Then, longtime LMC president, Peter Garcia (currently DVC's interim president), visited Early Start, during this past summer, and was quite enthused with what he saw taking place on his campus. Sarah said, "President Garcia was quite impressed with the programs and enjoyed watching the children's circle time. He asked plenty of great questions about the program, such as how many students we served, what kinds of things we did on home visits, etc. He also said how happy he was that we were on the campus, and that Early Start was a great collaboration with the LMC's Child Study Center."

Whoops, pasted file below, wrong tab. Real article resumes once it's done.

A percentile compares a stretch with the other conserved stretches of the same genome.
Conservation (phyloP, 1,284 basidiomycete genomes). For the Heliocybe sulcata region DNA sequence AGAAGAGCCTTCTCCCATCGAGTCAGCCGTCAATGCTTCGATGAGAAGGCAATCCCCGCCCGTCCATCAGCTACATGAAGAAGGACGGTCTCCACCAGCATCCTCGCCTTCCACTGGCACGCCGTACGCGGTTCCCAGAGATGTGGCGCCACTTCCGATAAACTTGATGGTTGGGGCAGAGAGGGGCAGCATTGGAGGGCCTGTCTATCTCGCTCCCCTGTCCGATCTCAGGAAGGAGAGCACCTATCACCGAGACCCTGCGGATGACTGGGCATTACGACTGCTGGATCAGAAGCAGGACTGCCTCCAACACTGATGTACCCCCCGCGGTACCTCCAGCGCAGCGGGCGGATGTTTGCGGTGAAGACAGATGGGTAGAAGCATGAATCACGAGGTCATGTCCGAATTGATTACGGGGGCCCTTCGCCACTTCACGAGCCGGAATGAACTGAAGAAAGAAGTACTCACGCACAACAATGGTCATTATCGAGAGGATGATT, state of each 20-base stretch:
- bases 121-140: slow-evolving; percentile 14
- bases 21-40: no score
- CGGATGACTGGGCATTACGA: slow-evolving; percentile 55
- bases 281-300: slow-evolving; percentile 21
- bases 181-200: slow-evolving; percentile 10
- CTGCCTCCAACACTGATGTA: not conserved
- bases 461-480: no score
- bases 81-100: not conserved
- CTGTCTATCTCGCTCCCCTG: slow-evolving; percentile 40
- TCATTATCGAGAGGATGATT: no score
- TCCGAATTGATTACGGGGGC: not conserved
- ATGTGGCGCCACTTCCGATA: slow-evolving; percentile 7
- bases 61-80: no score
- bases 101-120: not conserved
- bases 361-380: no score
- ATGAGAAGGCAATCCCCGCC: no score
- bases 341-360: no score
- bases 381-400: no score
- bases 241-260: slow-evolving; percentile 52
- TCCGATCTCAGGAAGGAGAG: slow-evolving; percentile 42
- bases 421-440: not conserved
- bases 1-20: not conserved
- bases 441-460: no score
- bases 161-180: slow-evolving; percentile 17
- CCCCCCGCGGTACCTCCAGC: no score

Our teachers, Allan and Sarah, have witnessed so many wonderful success stories, when it comes to the students attending these two programs. These stories would never materialize without their patience and hard work, as well as their fellow teachers and support staff - and the partnership of the CCCOE and LMC.

Two CCCOE Locations Serve the Visually Impaired in Contra Costa County

For years, teachers of the visually impaired would access services for their students through the Resource Center for the Visually Impaired (RCVI) located at Mauzy School in Alamo. The Visually Impaired Program provides resource services to students with visual impairments and provides materials in Braille and large print to a wide variety of students throughout Contra Costa County who are either blind or partially sighted.

Above, VI teacher Heather Walsh (left) drops by the East County VI Resource Center to pick up materials from Braillist, Carolyn Brannan (right).